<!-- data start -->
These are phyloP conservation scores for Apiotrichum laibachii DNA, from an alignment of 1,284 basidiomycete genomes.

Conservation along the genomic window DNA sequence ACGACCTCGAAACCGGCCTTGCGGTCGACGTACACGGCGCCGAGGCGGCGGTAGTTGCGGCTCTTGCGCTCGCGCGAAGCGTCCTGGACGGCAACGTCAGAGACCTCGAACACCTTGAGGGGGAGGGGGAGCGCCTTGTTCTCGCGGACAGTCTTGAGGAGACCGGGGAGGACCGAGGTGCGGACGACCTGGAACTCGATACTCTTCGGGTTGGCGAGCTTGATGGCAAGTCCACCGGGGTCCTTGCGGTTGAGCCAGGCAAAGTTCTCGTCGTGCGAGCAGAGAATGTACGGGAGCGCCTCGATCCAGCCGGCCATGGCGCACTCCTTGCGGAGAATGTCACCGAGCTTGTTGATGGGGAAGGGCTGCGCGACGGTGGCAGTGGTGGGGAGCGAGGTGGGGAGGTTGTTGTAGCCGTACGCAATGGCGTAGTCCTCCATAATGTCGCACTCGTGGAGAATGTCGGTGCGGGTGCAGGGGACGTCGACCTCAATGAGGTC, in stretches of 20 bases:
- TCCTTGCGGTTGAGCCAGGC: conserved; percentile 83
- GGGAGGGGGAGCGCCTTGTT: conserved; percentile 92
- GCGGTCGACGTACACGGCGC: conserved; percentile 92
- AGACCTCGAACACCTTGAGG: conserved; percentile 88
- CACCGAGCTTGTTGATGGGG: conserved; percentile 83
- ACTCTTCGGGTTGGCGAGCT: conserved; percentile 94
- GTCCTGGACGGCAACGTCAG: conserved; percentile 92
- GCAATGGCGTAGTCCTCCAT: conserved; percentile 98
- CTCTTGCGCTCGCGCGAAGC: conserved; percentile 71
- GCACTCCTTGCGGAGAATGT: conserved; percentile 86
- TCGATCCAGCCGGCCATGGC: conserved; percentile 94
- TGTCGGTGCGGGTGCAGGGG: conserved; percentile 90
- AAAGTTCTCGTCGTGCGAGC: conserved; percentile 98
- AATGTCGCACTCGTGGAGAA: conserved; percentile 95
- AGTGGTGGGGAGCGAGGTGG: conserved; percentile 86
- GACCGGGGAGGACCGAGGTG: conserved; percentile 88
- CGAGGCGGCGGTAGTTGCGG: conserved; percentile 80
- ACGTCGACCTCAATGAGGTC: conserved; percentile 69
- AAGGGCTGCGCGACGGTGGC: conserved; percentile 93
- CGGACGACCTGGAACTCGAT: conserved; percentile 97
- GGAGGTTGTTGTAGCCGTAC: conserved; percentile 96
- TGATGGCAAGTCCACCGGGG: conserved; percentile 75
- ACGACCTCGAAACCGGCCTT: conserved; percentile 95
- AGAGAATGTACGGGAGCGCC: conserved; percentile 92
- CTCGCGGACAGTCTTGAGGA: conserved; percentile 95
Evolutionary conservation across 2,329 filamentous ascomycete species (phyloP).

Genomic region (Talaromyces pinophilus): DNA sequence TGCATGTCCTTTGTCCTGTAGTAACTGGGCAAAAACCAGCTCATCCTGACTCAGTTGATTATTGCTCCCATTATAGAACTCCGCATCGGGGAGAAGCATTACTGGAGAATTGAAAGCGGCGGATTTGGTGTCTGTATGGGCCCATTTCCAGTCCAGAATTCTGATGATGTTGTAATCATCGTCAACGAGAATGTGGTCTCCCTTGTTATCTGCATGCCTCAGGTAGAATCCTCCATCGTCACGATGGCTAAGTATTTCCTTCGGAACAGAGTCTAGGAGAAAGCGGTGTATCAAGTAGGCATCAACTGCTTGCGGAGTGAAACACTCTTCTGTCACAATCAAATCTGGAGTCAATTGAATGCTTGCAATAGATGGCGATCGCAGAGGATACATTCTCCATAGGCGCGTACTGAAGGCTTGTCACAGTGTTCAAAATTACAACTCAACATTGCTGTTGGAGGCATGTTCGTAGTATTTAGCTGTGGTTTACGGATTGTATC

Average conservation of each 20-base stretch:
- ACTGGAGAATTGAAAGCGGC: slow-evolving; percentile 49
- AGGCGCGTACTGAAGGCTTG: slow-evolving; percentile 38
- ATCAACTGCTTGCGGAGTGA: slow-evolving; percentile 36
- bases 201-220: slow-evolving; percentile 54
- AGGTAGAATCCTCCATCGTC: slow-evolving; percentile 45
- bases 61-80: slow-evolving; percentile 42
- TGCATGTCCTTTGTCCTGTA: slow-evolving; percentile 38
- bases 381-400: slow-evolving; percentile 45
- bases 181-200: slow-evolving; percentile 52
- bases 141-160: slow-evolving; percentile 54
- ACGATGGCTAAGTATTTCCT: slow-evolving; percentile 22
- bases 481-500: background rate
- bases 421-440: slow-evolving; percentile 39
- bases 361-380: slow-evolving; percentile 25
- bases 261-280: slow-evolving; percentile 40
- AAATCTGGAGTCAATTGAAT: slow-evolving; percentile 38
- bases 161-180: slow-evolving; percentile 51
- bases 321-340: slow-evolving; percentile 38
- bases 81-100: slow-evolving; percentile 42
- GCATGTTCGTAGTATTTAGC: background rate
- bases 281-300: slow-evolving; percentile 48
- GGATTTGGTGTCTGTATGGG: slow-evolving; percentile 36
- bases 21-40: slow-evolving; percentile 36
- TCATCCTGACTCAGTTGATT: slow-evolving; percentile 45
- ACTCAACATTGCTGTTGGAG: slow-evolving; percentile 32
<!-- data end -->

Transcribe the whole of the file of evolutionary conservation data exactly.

These are phyloP conservation scores for Apiotrichum laibachii DNA, from an alignment of 1,284 basidiomycete genomes.

Conservation along the genomic window DNA sequence ACGACCTCGAAACCGGCCTTGCGGTCGACGTACACGGCGCCGAGGCGGCGGTAGTTGCGGCTCTTGCGCTCGCGCGAAGCGTCCTGGACGGCAACGTCAGAGACCTCGAACACCTTGAGGGGGAGGGGGAGCGCCTTGTTCTCGCGGACAGTCTTGAGGAGACCGGGGAGGACCGAGGTGCGGACGACCTGGAACTCGATACTCTTCGGGTTGGCGAGCTTGATGGCAAGTCCACCGGGGTCCTTGCGGTTGAGCCAGGCAAAGTTCTCGTCGTGCGAGCAGAGAATGTACGGGAGCGCCTCGATCCAGCCGGCCATGGCGCACTCCTTGCGGAGAATGTCACCGAGCTTGTTGATGGGGAAGGGCTGCGCGACGGTGGCAGTGGTGGGGAGCGAGGTGGGGAGGTTGTTGTAGCCGTACGCAATGGCGTAGTCCTCCATAATGTCGCACTCGTGGAGAATGTCGGTGCGGGTGCAGGGGACGTCGACCTCAATGAGGTC, in stretches of 20 bases:
- TCCTTGCGGTTGAGCCAGGC: conserved; percentile 83
- GGGAGGGGGAGCGCCTTGTT: conserved; percentile 92
- GCGGTCGACGTACACGGCGC: conserved; percentile 92
- AGACCTCGAACACCTTGAGG: conserved; percentile 88
- CACCGAGCTTGTTGATGGGG: conserved; percentile 83
- ACTCTTCGGGTTGGCGAGCT: conserved; percentile 94
- GTCCTGGACGGCAACGTCAG: conserved; percentile 92
- GCAATGGCGTAGTCCTCCAT: conserved; percentile 98
- CTCTTGCGCTCGCGCGAAGC: conserved; percentile 71
- GCACTCCTTGCGGAGAATGT: conserved; percentile 86
- TCGATCCAGCCGGCCATGGC: conserved; percentile 94
- TGTCGGTGCGGGTGCAGGGG: conserved; percentile 90
- AAAGTTCTCGTCGTGCGAGC: conserved; percentile 98
- AATGTCGCACTCGTGGAGAA: conserved; percentile 95
- AGTGGTGGGGAGCGAGGTGG: conserved; percentile 86
- GACCGGGGAGGACCGAGGTG: conserved; percentile 88
- CGAGGCGGCGGTAGTTGCGG: conserved; percentile 80
- ACGTCGACCTCAATGAGGTC: conserved; percentile 69
- AAGGGCTGCGCGACGGTGGC: conserved; percentile 93
- CGGACGACCTGGAACTCGAT: conserved; percentile 97
- GGAGGTTGTTGTAGCCGTAC: conserved; percentile 96
- TGATGGCAAGTCCACCGGGG: conserved; percentile 75
- ACGACCTCGAAACCGGCCTT: conserved; percentile 95
- AGAGAATGTACGGGAGCGCC: conserved; percentile 92
- CTCGCGGACAGTCTTGAGGA: conserved; percentile 95
Evolutionary conservation across 2,329 filamentous ascomycete species (phyloP).

Genomic region (Talaromyces pinophilus): DNA sequence TGCATGTCCTTTGTCCTGTAGTAACTGGGCAAAAACCAGCTCATCCTGACTCAGTTGATTATTGCTCCCATTATAGAACTCCGCATCGGGGAGAAGCATTACTGGAGAATTGAAAGCGGCGGATTTGGTGTCTGTATGGGCCCATTTCCAGTCCAGAATTCTGATGATGTTGTAATCATCGTCAACGAGAATGTGGTCTCCCTTGTTATCTGCATGCCTCAGGTAGAATCCTCCATCGTCACGATGGCTAAGTATTTCCTTCGGAACAGAGTCTAGGAGAAAGCGGTGTATCAAGTAGGCATCAACTGCTTGCGGAGTGAAACACTCTTCTGTCACAATCAAATCTGGAGTCAATTGAATGCTTGCAATAGATGGCGATCGCAGAGGATACATTCTCCATAGGCGCGTACTGAAGGCTTGTCACAGTGTTCAAAATTACAACTCAACATTGCTGTTGGAGGCATGTTCGTAGTATTTAGCTGTGGTTTACGGATTGTATC

Average conservation of each 20-base stretch:
- ACTGGAGAATTGAAAGCGGC: slow-evolving; percentile 49
- AGGCGCGTACTGAAGGCTTG: slow-evolving; percentile 38
- ATCAACTGCTTGCGGAGTGA: slow-evolving; percentile 36
- bases 201-220: slow-evolving; percentile 54
- AGGTAGAATCCTCCATCGTC: slow-evolving; percentile 45
- bases 61-80: slow-evolving; percentile 42
- TGCATGTCCTTTGTCCTGTA: slow-evolving; percentile 38
- bases 381-400: slow-evolving; percentile 45
- bases 181-200: slow-evolving; percentile 52
- bases 141-160: slow-evolving; percentile 54
- ACGATGGCTAAGTATTTCCT: slow-evolving; percentile 22
- bases 481-500: background rate
- bases 421-440: slow-evolving; percentile 39
- bases 361-380: slow-evolving; percentile 25
- bases 261-280: slow-evolving; percentile 40
- AAATCTGGAGTCAATTGAAT: slow-evolving; percentile 38
- bases 161-180: slow-evolving; percentile 51
- bases 321-340: slow-evolving; percentile 38
- bases 81-100: slow-evolving; percentile 42
- GCATGTTCGTAGTATTTAGC: background rate
- bases 281-300: slow-evolving; percentile 48
- GGATTTGGTGTCTGTATGGG: slow-evolving; percentile 36
- bases 21-40: slow-evolving; percentile 36
- TCATCCTGACTCAGTTGATT: slow-evolving; percentile 45
- ACTCAACATTGCTGTTGGAG: slow-evolving; percentile 32